The game is huge in scale/it offers more content than any game to date.

If you had asked me why I thought this game deserved a perfect score within the first 10 hours of playing, I would've said the same thing. But I'm not 10 hours in anymore, I'm about 40. This game is huge in scale, but it doesn't offer much within the scale. The game offers more content than any game to date, but most of that content is entirely recycled or completely boring (or god-forbid, both). See? I just killed the only two reasons that anybody would have if they honestly thought that this game was GOTY material. Plus, I could go into detail as to why I think that this game offers even less than what is "all flash, no substance". So, I'll make a few bullet points as to why this game isn't nearly all that it's cracked up to be:

  1. It lacks "stuff" - Stuff, by definition, means "Matter, material, articles, or activities of a specified or indeterminate kind that are being referred to, indicated, or implied." Stuff in Skyrim would be labeled as enemy types, spells, weapons, characters, and much more. You play the game for a certain amount of time, and before you know it, you realize that there isn't much "stuff" in Skyrim.
  2. There is pretty much no motivation - Playing an RPG like this, you'd expect the stories and characters to at least be comprehensible, at best. But I wouldn't even say that about what's being offered by Skyrim. Going back to the "stuff" thing, everything about the quests in this game feel hollow, like there should be more to it than what you just experienced.
  3. It's a needless act of repetition - If you've played this game, you're more than familar with the old Nordic ruins that you constantly visit. While I know that all of these are technically different, you could have told me that if I was simple-minded and I wouldn't believe you. Everything that is present in this game feels all to derivative of... itself. The more you play it, the more it seems like you're doing the same thing over and over again.
  4. It's more "a chore" than anything else - Like most of the complaints I've mentioned so far, the more you play this game, the more you'll realize that there isn't much fun to be had. Managing inventory, completing quests, crawling dungeons, none of it is really that entertaining. It feels more like work than an achievment, and since the game is so easy, achieving anything doesn't really satisfy.
  5. Yes, I'm perfectly capable of doing that on my own - And yet another staple for games that I don't like, this game has a firm grasp of your hand, and it doesn't let go. Switching between this and Dark Souls made me realize even more what a waste of time most of this game is. It's almost impossible to lose to any enemy, and if you do, then all that happens is, you respawn to the door that you last left out of, which most of the time, is right next to where you died. There are little to no consequences in this game, and what consequences do happen are ones that are caused by the games own bugs and glitches.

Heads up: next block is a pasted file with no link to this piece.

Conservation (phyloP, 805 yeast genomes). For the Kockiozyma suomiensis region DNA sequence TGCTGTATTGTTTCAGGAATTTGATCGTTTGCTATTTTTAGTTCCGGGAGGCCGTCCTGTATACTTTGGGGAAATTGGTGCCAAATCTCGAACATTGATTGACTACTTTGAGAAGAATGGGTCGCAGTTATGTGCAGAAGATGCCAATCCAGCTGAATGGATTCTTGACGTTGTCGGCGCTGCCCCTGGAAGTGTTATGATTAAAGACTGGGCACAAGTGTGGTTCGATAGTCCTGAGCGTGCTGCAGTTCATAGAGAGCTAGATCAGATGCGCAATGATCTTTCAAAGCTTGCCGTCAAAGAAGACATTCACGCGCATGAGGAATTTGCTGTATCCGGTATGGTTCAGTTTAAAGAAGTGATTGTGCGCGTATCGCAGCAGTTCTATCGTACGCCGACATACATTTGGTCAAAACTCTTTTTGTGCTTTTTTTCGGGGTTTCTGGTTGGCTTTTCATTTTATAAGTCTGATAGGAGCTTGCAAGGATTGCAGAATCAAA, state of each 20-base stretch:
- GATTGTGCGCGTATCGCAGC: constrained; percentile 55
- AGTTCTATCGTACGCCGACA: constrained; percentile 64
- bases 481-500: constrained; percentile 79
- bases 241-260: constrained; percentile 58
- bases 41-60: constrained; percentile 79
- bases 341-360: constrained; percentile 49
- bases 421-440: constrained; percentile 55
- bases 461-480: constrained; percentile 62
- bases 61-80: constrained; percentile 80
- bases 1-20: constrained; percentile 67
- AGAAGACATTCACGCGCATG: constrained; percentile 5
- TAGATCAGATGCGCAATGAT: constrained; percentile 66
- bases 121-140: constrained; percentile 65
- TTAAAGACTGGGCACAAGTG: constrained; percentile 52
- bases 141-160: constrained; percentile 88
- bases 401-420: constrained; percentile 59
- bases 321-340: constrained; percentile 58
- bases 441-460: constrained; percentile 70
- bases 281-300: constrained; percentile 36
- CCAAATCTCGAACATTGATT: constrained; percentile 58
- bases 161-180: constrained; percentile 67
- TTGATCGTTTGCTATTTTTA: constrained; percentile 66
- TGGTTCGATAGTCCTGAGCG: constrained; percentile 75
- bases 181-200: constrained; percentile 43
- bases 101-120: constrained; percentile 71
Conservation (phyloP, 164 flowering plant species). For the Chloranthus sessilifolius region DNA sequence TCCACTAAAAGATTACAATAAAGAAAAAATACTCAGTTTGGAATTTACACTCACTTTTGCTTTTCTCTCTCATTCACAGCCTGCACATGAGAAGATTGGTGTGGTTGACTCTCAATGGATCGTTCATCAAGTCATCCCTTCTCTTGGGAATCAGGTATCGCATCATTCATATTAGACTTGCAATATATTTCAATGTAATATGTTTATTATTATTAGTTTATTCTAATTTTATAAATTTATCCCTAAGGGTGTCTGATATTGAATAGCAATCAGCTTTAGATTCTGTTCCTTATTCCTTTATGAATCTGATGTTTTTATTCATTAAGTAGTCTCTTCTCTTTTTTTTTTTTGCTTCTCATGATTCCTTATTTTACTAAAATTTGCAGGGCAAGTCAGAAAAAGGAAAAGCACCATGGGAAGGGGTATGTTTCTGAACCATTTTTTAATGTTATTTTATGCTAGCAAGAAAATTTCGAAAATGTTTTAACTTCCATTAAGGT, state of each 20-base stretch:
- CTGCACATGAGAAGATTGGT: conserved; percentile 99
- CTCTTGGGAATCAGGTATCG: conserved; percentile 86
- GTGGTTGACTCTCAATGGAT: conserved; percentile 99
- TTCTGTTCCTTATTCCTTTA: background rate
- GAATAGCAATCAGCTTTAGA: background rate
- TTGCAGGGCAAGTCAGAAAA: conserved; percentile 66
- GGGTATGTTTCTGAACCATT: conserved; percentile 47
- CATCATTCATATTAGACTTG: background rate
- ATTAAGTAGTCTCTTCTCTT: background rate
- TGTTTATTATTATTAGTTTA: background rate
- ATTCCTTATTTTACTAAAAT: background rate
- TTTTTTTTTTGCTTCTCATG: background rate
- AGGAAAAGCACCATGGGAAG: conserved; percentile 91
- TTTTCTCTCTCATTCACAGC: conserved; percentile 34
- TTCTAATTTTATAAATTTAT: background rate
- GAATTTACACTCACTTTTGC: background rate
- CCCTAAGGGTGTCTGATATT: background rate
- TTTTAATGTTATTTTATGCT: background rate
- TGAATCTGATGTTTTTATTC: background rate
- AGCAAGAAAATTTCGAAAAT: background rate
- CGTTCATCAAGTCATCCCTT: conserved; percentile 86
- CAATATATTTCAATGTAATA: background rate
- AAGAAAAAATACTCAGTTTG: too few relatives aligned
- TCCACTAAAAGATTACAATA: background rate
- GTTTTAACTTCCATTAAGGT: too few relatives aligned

There is more, but that'll be for when I ultimately decide whether the game is worth your time or not in a written fiasco. I know plenty of people who love this game, and I won't blame them for liking it. It's not like Killzone 3, where I'll try my hardest to make sure you hate it as much as I do, mainly because I still very much like this game. I don't hate this game, at all, but I definitely see myself down-right loathing this game once I hit the 200 hour mark. Game of the year? Hardly, I can think of 5 games that easily trump what's offered with Skyrim.

Sorry Bethesda, I love you and all, but Skyrim just doesn't do it for me.

12/30/11 - I'm ALMOST done...

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GOTY= Skyrim. There, done! Man...

Image 32

Congrotulations! A winnar is you!

Is it just me, or is it an absolute chore to make lists like these and explaining everything? I mean, yeah it was fun making up some of these awards and giving them to their rightful owners, but man, it was just one big head-ache after another. I definitely won't be doing anything like this next year. And it's not because I'm lazy or anything (which I am, but still), it's because writing these things made me realize what I should be doing instead of talking about video games. I should be PLAYING them!

Gaming shouldn't be something that sucks the life out of players when they write stuff like this. The whole point of videok-games even existing it just to have fun. I was having fun, until I decided to go official with this and started writing reviews. I love writting blogs on this site, but when it comes down to numer scrunching and analyzing, it comes to the point where it pretty much turns me off from enjoying myself. So, instead of continuing this blog, I'm going to go play RAGE. I really enjoy playing this game, and I hope that's why you play games too. For the enjoyment value, the fun, the pure satisfaction of finally being able to play something that you've been waiting for for months!

Everybody have a good week, I'll be back in a month or two. Have a happy New-Year!